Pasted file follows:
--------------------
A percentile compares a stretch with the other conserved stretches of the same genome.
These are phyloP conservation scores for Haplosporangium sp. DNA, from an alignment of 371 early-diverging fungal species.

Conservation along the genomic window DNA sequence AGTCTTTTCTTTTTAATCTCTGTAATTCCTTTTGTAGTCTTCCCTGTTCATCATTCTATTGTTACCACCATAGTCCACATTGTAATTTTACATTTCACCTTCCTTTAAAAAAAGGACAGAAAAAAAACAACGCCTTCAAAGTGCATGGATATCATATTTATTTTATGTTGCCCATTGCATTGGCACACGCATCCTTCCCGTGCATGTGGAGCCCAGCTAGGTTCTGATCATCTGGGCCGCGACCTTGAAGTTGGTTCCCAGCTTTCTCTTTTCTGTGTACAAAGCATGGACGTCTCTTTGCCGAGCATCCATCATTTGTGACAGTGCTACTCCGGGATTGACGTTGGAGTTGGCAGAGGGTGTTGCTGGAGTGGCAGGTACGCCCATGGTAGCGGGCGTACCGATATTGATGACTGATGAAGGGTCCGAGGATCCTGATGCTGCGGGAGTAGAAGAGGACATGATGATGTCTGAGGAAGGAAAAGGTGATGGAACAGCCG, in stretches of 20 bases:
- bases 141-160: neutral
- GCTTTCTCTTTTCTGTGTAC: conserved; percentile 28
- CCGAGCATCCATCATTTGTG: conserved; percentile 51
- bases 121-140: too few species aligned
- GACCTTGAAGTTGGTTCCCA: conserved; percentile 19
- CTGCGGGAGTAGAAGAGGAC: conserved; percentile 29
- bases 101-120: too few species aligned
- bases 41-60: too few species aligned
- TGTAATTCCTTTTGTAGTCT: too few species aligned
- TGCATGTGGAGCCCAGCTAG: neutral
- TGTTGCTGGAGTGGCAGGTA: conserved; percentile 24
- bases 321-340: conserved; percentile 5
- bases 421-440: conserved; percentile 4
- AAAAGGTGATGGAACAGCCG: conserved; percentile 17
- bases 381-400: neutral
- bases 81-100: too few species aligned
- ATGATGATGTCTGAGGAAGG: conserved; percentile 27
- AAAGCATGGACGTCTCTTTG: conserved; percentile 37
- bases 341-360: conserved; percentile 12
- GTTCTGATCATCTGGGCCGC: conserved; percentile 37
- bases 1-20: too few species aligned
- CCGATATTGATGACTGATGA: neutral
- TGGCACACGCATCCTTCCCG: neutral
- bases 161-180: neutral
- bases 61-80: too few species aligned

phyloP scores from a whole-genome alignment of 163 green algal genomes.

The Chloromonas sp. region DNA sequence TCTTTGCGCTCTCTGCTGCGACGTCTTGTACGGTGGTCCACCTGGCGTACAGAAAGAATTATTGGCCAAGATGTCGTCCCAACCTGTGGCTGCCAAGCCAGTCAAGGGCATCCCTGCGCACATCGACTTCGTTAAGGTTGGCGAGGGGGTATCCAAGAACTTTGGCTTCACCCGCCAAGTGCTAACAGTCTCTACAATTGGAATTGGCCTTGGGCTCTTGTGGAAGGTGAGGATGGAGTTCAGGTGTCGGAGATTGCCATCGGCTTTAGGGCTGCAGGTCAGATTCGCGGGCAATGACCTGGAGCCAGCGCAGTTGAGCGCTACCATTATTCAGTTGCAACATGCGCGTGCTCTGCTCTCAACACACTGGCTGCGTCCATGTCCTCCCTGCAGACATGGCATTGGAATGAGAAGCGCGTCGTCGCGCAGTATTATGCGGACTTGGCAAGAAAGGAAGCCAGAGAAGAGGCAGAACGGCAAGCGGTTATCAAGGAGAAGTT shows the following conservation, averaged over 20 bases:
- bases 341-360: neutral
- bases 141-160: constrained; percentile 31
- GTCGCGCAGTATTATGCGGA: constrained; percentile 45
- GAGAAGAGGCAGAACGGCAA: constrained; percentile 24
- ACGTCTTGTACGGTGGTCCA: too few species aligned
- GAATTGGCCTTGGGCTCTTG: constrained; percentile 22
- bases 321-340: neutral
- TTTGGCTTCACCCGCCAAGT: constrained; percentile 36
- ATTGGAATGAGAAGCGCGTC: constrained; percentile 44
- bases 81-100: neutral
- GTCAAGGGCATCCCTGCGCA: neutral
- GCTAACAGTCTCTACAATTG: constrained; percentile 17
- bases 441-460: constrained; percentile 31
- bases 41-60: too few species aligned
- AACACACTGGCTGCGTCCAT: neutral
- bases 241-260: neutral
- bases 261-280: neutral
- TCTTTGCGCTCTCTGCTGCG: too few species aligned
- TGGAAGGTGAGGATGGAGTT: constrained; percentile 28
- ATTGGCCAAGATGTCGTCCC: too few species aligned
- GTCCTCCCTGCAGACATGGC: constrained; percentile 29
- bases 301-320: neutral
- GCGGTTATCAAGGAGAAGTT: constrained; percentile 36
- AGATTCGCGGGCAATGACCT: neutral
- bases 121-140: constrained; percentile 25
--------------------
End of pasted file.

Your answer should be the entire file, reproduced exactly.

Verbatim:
A percentile compares a stretch with the other conserved stretches of the same genome.
These are phyloP conservation scores for Haplosporangium sp. DNA, from an alignment of 371 early-diverging fungal species.

Conservation along the genomic window DNA sequence AGTCTTTTCTTTTTAATCTCTGTAATTCCTTTTGTAGTCTTCCCTGTTCATCATTCTATTGTTACCACCATAGTCCACATTGTAATTTTACATTTCACCTTCCTTTAAAAAAAGGACAGAAAAAAAACAACGCCTTCAAAGTGCATGGATATCATATTTATTTTATGTTGCCCATTGCATTGGCACACGCATCCTTCCCGTGCATGTGGAGCCCAGCTAGGTTCTGATCATCTGGGCCGCGACCTTGAAGTTGGTTCCCAGCTTTCTCTTTTCTGTGTACAAAGCATGGACGTCTCTTTGCCGAGCATCCATCATTTGTGACAGTGCTACTCCGGGATTGACGTTGGAGTTGGCAGAGGGTGTTGCTGGAGTGGCAGGTACGCCCATGGTAGCGGGCGTACCGATATTGATGACTGATGAAGGGTCCGAGGATCCTGATGCTGCGGGAGTAGAAGAGGACATGATGATGTCTGAGGAAGGAAAAGGTGATGGAACAGCCG, in stretches of 20 bases:
- bases 141-160: neutral
- GCTTTCTCTTTTCTGTGTAC: conserved; percentile 28
- CCGAGCATCCATCATTTGTG: conserved; percentile 51
- bases 121-140: too few species aligned
- GACCTTGAAGTTGGTTCCCA: conserved; percentile 19
- CTGCGGGAGTAGAAGAGGAC: conserved; percentile 29
- bases 101-120: too few species aligned
- bases 41-60: too few species aligned
- TGTAATTCCTTTTGTAGTCT: too few species aligned
- TGCATGTGGAGCCCAGCTAG: neutral
- TGTTGCTGGAGTGGCAGGTA: conserved; percentile 24
- bases 321-340: conserved; percentile 5
- bases 421-440: conserved; percentile 4
- AAAAGGTGATGGAACAGCCG: conserved; percentile 17
- bases 381-400: neutral
- bases 81-100: too few species aligned
- ATGATGATGTCTGAGGAAGG: conserved; percentile 27
- AAAGCATGGACGTCTCTTTG: conserved; percentile 37
- bases 341-360: conserved; percentile 12
- GTTCTGATCATCTGGGCCGC: conserved; percentile 37
- bases 1-20: too few species aligned
- CCGATATTGATGACTGATGA: neutral
- TGGCACACGCATCCTTCCCG: neutral
- bases 161-180: neutral
- bases 61-80: too few species aligned

phyloP scores from a whole-genome alignment of 163 green algal genomes.

The Chloromonas sp. region DNA sequence TCTTTGCGCTCTCTGCTGCGACGTCTTGTACGGTGGTCCACCTGGCGTACAGAAAGAATTATTGGCCAAGATGTCGTCCCAACCTGTGGCTGCCAAGCCAGTCAAGGGCATCCCTGCGCACATCGACTTCGTTAAGGTTGGCGAGGGGGTATCCAAGAACTTTGGCTTCACCCGCCAAGTGCTAACAGTCTCTACAATTGGAATTGGCCTTGGGCTCTTGTGGAAGGTGAGGATGGAGTTCAGGTGTCGGAGATTGCCATCGGCTTTAGGGCTGCAGGTCAGATTCGCGGGCAATGACCTGGAGCCAGCGCAGTTGAGCGCTACCATTATTCAGTTGCAACATGCGCGTGCTCTGCTCTCAACACACTGGCTGCGTCCATGTCCTCCCTGCAGACATGGCATTGGAATGAGAAGCGCGTCGTCGCGCAGTATTATGCGGACTTGGCAAGAAAGGAAGCCAGAGAAGAGGCAGAACGGCAAGCGGTTATCAAGGAGAAGTT shows the following conservation, averaged over 20 bases:
- bases 341-360: neutral
- bases 141-160: constrained; percentile 31
- GTCGCGCAGTATTATGCGGA: constrained; percentile 45
- GAGAAGAGGCAGAACGGCAA: constrained; percentile 24
- ACGTCTTGTACGGTGGTCCA: too few species aligned
- GAATTGGCCTTGGGCTCTTG: constrained; percentile 22
- bases 321-340: neutral
- TTTGGCTTCACCCGCCAAGT: constrained; percentile 36
- ATTGGAATGAGAAGCGCGTC: constrained; percentile 44
- bases 81-100: neutral
- GTCAAGGGCATCCCTGCGCA: neutral
- GCTAACAGTCTCTACAATTG: constrained; percentile 17
- bases 441-460: constrained; percentile 31
- bases 41-60: too few species aligned
- AACACACTGGCTGCGTCCAT: neutral
- bases 241-260: neutral
- bases 261-280: neutral
- TCTTTGCGCTCTCTGCTGCG: too few species aligned
- TGGAAGGTGAGGATGGAGTT: constrained; percentile 28
- ATTGGCCAAGATGTCGTCCC: too few species aligned
- GTCCTCCCTGCAGACATGGC: constrained; percentile 29
- bases 301-320: neutral
- GCGGTTATCAAGGAGAAGTT: constrained; percentile 36
- AGATTCGCGGGCAATGACCT: neutral
- bases 121-140: constrained; percentile 25